Here are the answers to the questions we get asked most often.  Do you have one that is not listed here?  Contact us at olyhomefund@gmail.com

What is the funding mechanism?



Annual Investment

Impact Made

Sales Tax Funds will provide afford able housing units, rent assistance, and support services.

$2.1 Million per year in direct revenue collected.

$4.2 Million in annually leveraged State, Federal and other funding.

at least 350 permanent units created over the first ten years.

How will the funds be raised and how will they be used?


Proposes to increase Sales Tax by one-tenth of 1% (.1%) 

  • This would raise Olympia's sales tax to match the same rate as Tumwater and Lacey

Proposed funding matrix 

  • 65% capital for housing units
  • 20% operation & support services
  • 8% administration
  • 7% shelter

Who are the providers of the support services?


Nonprofit providers with capacity to operate units and provide services include:

Behavioral Health Resources, Community Youth Services, Catholic Community Services, Interfaith Works, Family Support Center, Homes First, SideWalk, Panza, The Housing Authority of Thurston County and Low Income Housing Institute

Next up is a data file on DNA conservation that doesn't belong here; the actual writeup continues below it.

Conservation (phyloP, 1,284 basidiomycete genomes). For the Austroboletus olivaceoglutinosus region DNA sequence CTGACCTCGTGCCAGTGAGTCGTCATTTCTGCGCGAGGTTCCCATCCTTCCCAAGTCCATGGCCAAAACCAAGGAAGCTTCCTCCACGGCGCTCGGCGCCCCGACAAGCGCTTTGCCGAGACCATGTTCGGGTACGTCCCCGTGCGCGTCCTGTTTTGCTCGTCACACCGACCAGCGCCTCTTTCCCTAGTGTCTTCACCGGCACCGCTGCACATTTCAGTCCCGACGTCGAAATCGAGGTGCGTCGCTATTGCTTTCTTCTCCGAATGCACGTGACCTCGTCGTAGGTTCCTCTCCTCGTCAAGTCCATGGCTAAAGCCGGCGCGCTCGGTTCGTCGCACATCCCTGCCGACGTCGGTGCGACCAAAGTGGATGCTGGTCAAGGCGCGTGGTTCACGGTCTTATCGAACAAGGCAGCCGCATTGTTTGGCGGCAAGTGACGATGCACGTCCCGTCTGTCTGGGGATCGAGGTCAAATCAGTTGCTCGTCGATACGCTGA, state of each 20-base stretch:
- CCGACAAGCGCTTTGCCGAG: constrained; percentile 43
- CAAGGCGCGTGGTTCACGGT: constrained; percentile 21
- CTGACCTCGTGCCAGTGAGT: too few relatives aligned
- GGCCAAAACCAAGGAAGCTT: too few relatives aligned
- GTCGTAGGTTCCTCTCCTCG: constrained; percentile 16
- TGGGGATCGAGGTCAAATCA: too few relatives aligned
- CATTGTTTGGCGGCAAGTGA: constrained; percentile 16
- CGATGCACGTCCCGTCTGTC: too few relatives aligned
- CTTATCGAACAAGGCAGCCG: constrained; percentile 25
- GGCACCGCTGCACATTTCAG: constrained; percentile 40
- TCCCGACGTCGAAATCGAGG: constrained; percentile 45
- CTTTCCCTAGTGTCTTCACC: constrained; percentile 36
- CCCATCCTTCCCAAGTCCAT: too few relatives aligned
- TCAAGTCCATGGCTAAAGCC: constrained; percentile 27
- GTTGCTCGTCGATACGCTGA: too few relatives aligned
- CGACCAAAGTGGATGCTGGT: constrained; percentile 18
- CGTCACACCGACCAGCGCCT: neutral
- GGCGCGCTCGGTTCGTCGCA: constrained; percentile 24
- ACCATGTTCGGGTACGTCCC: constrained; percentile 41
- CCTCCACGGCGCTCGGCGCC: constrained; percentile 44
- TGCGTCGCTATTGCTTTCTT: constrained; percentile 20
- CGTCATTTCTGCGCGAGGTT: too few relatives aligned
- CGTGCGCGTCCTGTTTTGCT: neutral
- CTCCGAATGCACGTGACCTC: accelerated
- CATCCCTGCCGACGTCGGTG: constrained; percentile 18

• Additional operating and support services funding could include document recording fee, tenant rent assistance and fundraising

If we build housing, will that attract homeless people to our community?


Many people have this concern – and not just in our city. Cities across the country believe that they are magnets for the homeless.

National research shows that the homeless are less mobile than the general public, that 80% experience homelessness in their community of origin (where they had their last permanent address), and that those few who do move do so for jobs or to be closer to family. Data from the annual homeless census in Thurston County, which has been conducted every year since 2002, is consistent with the national research. 

How do you identify the most vulnerable?


There are three organizations in Olympia that will be responsible for referring vulnerable households to the newly created affordable housing - the Family Support Center, SideWalk, and Community Youth Services. All three of these organizations use research-supported assessment tools that prioritize those households that are at greatest risk of dying on the streets.